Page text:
This Is How Much of Each Skincare Product You Should Be Using

a grouping of different amounts of skincare products

Are you wondering how much of each skincare product you should be using? From cleanser and serums to sunscreen and face oil, I’m here to make sure you get the most out of your products and don’t waste a drop!

Why You Should Apply Your Products Thinnest to Thickest

Before we get into specifics about product amounts, remember that you should always be applying your skincare products according to texture—that is, in order of thinnest to thickest. This allows the active ingredients in your products to penetrate as effectively as possible without having to bypass any barriers. If you put heavy, occlusive products on the skin first, you’re creating a barrier for the products that follow. This concept is based on the molecular composition of a product—thinner products, generally speaking, have a smaller molecular weight than thicker products.

How Much of Each Type of Skincare Product to Use

As you go through this guide, remember that each suggestion is simply a rule of thumb! Every product will vary in consistency, and faces come in all different sizes. Feel free to make small adjustments to these amounts depending on what works best for you. Without further ado, here’s how much of each skincare product you should be using.

How Much Gel Cleanser to Use

hand showing gel cleanser next to nickel

When it comes to cleanser, the consistency of the product matters. I recommend that most people use about a nickel-sized dollop of gel cleanser on wet skin in the morning. If you’re in a hurry, you can also cleanse your face in the shower. Are you cleansing your neck as well? Then go ahead and add an additional nickel-sized dollop.

How Much Lotion Cleanser to Use

hand demonstrating lotion cleanser next to quarter

In the evening, you’ll want to use about a quarter-sized dollop of a cream or lotion cleanser. There are two reasons you need to use more of this type of cleanser: 1) it should be applied to dry skin as opposed to damp skin and 2) it’s doing the hard work of removing all the sunscreen, makeup, and oil that your skin has accumulated throughout the day.

Start by massaging your cleanser onto dry skin for 30 seconds to break everything down. Then, add water and massage for another 30 seconds before rinsing. If you’re wearing heavy makeup, use a soft baby washcloth to remove your cleanser to ensure full makeup removal (and be sure to avoid making these eight common cleansing mistakes).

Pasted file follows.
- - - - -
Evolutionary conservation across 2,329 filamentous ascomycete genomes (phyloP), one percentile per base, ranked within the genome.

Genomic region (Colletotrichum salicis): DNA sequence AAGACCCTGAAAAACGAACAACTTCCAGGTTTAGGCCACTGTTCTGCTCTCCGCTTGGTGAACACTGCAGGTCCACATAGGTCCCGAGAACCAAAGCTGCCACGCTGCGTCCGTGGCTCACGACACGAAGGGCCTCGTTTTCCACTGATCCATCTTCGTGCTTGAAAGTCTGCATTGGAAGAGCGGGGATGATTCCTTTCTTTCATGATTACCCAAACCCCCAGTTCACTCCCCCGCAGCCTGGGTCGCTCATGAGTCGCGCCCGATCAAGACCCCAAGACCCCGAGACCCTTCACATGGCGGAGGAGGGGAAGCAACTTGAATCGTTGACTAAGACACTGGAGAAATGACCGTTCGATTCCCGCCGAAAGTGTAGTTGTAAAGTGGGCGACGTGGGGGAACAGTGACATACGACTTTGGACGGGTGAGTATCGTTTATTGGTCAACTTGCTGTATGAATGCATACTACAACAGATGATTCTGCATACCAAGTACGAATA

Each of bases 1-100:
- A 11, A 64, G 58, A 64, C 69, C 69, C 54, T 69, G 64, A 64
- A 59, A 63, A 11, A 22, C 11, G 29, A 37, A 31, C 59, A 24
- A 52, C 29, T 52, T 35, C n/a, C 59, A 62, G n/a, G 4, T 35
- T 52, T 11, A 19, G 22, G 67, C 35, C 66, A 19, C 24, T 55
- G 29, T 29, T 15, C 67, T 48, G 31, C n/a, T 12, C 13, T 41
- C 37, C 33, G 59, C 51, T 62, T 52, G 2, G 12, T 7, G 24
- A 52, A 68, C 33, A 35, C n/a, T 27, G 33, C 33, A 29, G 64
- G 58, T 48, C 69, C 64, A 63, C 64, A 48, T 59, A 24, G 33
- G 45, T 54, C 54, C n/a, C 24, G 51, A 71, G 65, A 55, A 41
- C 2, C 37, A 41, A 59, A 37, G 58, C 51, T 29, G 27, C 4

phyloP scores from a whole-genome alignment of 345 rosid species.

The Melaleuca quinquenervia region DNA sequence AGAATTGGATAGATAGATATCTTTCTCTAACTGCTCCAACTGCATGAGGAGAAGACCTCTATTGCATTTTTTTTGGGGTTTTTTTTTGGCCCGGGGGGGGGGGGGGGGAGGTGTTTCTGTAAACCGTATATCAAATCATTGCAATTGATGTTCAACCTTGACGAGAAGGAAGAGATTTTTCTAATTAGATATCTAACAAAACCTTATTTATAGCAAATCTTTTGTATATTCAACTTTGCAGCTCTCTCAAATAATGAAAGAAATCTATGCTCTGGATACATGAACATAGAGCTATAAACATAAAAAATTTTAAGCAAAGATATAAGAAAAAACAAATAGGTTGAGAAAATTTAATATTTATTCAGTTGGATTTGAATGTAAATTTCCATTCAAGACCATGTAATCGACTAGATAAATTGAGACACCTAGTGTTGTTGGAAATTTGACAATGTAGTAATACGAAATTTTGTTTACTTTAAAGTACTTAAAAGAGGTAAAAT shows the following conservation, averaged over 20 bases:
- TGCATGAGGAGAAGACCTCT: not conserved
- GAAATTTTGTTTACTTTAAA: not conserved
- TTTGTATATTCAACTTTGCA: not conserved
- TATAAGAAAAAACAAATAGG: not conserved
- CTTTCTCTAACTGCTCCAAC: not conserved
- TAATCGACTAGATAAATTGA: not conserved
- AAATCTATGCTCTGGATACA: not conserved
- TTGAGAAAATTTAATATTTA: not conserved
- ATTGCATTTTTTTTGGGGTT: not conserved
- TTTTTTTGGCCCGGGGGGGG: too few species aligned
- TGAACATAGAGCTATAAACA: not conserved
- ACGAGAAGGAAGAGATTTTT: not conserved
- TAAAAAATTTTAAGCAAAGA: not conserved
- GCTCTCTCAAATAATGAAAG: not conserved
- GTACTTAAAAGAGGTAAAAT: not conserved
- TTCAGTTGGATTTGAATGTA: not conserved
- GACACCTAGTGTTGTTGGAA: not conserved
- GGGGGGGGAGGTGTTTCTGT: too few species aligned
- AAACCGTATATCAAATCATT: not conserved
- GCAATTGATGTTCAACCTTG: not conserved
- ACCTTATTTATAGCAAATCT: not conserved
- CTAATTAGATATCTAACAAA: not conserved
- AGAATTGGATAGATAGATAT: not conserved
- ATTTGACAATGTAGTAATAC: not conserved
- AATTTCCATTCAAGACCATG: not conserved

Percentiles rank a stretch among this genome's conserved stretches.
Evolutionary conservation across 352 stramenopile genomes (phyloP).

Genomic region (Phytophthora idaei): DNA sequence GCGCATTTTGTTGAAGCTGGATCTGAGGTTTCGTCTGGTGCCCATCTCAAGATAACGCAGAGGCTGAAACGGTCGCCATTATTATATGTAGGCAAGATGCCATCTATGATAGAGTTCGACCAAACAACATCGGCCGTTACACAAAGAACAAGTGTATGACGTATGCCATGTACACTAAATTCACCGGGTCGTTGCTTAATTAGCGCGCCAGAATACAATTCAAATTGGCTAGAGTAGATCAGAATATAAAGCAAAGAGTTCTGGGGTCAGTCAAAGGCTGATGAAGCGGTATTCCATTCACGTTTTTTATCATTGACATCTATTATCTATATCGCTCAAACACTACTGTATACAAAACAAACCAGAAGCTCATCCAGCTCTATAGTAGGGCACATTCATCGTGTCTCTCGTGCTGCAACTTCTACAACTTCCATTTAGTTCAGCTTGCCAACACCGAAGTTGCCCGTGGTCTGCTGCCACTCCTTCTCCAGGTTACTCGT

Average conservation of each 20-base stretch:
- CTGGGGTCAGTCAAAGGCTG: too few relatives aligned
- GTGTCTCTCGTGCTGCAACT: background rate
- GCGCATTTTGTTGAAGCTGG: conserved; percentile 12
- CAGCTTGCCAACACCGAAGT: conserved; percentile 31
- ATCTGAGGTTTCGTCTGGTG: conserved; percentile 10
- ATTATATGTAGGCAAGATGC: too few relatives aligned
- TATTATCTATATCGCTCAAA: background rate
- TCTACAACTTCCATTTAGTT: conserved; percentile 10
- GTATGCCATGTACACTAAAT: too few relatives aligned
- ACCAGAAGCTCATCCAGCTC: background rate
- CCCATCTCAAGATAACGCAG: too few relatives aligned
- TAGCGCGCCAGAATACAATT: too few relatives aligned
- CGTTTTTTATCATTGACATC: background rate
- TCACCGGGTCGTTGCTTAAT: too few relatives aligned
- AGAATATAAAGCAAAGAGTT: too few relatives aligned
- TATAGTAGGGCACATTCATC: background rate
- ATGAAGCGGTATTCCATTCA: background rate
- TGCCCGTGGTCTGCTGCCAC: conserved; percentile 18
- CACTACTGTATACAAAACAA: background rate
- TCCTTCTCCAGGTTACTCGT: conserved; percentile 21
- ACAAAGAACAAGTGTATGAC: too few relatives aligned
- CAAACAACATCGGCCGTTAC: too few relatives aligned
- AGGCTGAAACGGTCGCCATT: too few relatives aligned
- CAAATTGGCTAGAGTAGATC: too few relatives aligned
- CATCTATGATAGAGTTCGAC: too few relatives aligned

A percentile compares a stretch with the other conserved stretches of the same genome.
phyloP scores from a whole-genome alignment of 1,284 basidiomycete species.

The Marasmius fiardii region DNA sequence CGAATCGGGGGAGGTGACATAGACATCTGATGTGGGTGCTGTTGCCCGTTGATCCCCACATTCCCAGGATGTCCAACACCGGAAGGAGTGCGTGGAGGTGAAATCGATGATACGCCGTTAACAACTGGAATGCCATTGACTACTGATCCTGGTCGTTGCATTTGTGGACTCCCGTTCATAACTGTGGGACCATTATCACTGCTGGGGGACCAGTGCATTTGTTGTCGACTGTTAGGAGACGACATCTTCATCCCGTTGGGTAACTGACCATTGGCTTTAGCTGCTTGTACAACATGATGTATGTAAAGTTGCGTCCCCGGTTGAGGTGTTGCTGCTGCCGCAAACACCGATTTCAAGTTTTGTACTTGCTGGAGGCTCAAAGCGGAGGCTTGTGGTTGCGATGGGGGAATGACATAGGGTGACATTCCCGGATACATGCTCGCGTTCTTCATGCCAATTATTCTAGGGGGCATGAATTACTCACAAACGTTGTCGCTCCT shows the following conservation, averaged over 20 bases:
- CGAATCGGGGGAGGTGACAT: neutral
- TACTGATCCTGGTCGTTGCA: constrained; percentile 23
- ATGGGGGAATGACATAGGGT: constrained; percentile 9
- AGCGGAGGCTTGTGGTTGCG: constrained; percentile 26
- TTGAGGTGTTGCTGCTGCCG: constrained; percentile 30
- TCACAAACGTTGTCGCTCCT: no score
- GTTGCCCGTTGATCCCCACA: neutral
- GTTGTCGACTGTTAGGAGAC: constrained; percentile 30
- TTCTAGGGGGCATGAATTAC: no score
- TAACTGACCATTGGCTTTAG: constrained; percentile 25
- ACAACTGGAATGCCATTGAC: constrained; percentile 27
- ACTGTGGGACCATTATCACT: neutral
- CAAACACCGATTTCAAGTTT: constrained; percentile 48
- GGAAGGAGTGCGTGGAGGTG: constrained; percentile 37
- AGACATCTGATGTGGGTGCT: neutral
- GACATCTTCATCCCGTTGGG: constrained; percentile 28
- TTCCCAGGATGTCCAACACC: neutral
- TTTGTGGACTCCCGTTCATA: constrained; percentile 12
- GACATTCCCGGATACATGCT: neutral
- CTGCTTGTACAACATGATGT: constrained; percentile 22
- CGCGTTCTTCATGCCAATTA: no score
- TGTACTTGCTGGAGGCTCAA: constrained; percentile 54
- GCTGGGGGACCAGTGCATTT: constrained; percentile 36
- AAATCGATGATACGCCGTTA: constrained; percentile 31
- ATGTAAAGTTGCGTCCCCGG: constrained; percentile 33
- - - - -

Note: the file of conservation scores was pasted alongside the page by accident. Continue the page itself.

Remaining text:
How Much Toner to Use

toner saturating a cloth and in the palm of a hand

I’m a big believer in alcohol-free toners for many reasons: they’re a great way to give your skin a boost of hydration, they remove chlorine and other drying minerals from tap water, and they can help balance the pH of your skin. Saturate a toning cloth with toner and gently wipe it across your face after cleansing. If you don’t have a toning cloth, you can also fill the palm of your hand and gently press the toner into your skin.

No matter which way you apply your toner, quickly apply your serum afterward when your skin is still damp. This allows the serum to spread more easily across the skin. It’s also thought that damp skin is 10 times more permeable than dry skin, so your serum might actually penetrate deeper.

How Much Serum to Use

A hand showing serum next to a dime

Whether you’re looking to exfoliate, hydrate, brighten, or firm your skin, using a serum is one of the most effective ways to address your skin’s specific needs. I recommend applying about a dime-sized dollop to skin that’s still slightly damp from toner.  As a rule, you want a thin layer to coat your whole face. Add another dime-sized dollop if you’re treating your neck as well.

Another way to avoid wasting product? Dispense your serum onto the back of your hand, then use your fingers to dab it onto your face before rubbing it in. This way, you’ll avoid rubbing all the product into your palms. Finally, get the most out of your serums by using just one at a time and rotating instead of layering.

How Much Eye Cream to Use

eye cream on a fingertip next to a dime

The biggest mistake people make when applying eye cream is using too much. Save your product and your hard-earned dollars by using just half a pea-sized amount. In fact, if you use more than this, you run the risk of eye cream migrating into your eyes and causing puffiness. Over time, this can actually lead to under-eye bags. If you’re someone who feels like they don’t see much of a benefit from eye cream, be sure to read my tips on why your eye cream might not be working.

How Much Cream Moisturizer to Use

Face cream next to a nickel on the back of a hand

The goal with any moisturizer is to get a thin, even layer across your entire face. You don’t want to layer it on so thick that it leaves a film on the skin. Excess moisturizer won’t really be absorbed, so this is just a waste of your product. When applying a cream, use about a nickel-sized amount. Since creams have a thicker consistency, they’re not as easy to spread as lighter lotions are, so you need a little more. In addition, they’re typically used for drier skin types that may need a little extra moisturizer. Use an additional nickel-sized dollop for your neck.